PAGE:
Education

DECEMBER 2010   

NEWSLETTER # 4


It's all about opportunities and belief.

Much of Axium's work operates on the assumption that given the right opportunities and the requisite confidence to use them, rural students and educators can learn and teach at high levels. Our most recent boot camp at Upper Mpako Senior Secondary was a case in point. We arrived at the school expecting one hundred students and ended up teaching well over three hundred. This meant that the grade 11 learners from Cape Town, who we had anticipated using as tutors or teaching assistants, were saddled with classes in excess of fifty students for which they were 100 % responsible - a challenge for a seasoned teacher, let alone a 17 year old!

Zee, one of the Grade 11 teachers, with her class prize winners and the hordes in the background!

As is often the case, this "set-back" proved to be one of the most successful things we have done. In the words of the principal, her students responded incredibly positively to these young teachers because "they saw for the first time what an education was". Not only did our team look and speak like the students they were teaching, but they set high standards in the classroom, taught capably and expected much from their students. Once again this powerful mix of opportunities to learn, combined with a growing belief in their ability to achieve, empowered students to make real improvements in their basic maths over the course of the week.

The end of 2010 marks the closing of phase 1 in the life of Axium Education. It has been a year of foundations, relationships and important early successes. The organization has now run five maths boot camps in four different senior secondary schools, which have helped to foster strong relationships with principals and school communities. These boot camps have provided close to 1000 grade 10, 11 and 12 students with opportunities to dramatically improve their foundational mathematics. The largely unintended other spin-off, as alluded to in earlier newsletters, has been the hugely influential nature of these experiences on our teaching team, with many youngsters seriously considering careers in teaching.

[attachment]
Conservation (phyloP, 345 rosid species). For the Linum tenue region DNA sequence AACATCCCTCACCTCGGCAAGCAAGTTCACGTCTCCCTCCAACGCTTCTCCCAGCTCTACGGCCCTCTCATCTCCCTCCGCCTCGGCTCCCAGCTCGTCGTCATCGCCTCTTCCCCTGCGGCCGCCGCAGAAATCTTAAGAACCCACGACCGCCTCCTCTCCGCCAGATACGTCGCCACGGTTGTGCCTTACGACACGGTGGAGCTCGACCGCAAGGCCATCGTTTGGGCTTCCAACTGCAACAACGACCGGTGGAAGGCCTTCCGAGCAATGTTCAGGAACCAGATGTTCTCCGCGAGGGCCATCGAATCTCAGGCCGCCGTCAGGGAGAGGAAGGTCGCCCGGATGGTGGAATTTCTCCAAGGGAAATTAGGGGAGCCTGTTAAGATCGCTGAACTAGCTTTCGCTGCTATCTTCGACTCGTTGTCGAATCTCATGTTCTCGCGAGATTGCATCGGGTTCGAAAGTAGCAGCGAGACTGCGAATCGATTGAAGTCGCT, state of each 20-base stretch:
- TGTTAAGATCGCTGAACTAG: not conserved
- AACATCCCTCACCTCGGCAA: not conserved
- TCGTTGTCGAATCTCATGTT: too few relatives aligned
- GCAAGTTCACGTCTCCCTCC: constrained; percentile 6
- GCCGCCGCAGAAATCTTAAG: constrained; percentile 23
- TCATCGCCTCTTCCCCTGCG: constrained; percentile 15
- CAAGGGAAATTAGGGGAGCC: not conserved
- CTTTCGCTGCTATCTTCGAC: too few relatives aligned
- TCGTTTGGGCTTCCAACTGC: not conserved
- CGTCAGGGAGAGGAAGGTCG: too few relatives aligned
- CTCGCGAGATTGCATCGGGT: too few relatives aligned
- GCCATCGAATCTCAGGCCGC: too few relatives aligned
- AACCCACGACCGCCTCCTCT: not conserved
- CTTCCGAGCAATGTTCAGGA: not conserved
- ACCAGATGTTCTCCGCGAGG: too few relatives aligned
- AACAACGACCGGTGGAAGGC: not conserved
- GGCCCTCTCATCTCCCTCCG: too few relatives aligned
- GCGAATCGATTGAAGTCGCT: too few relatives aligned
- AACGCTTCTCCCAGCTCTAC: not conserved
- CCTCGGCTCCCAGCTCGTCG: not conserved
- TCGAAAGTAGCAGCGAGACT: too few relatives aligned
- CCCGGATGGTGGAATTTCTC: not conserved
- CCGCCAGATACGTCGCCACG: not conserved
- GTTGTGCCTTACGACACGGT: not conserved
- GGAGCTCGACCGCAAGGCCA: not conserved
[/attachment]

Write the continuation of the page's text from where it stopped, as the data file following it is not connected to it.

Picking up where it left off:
Under construction: a teaching
venue for 2011 Ekukhuleni
students

It is this win-win relationship, where both students and student-teachers come away enriched, that we are betting on in 2011. We have targeted high potential learners in the last three years of high school for intensive additional classes in maths, science, language and leadership at the "Ekukhuleni Centre". Our aim is two-fold: to use these students as peer-leaders at their local schools in a structured after-school tutoring programme using excellent materials prepared by our teaching team; and, to prepare these select students for tertiary study, where we hope they will succeed and (if not all, at least a percentage) return to their communities as a new generation of quality rural professionals in education, health care and elsewhere.

We're incredibly excited about having a full-time teaching team in place in Zithulele next year to support the fledgling Mqanduli Science Teacher Network and to work with these Ekukhuleni students. Of course, this substantial increase in human investment comes with an associated jump in costs. We are waiting on a number of proposals with foundations and corporates, but please do continue to keep our work at the top of your mind, and, if you have contacts you think may help, please do let me know.

Sincere thanks to Breadline Africa, the Younger, MacArthur and Douglas families, the Solon Foundation, Coronation Fund Managers, Thomson Reuters and The Answer Series for their kind support in 2010.

Yours in fun, difference-making, rural education,

Craig, Michelle and the Axium Team

© Axium Education 2010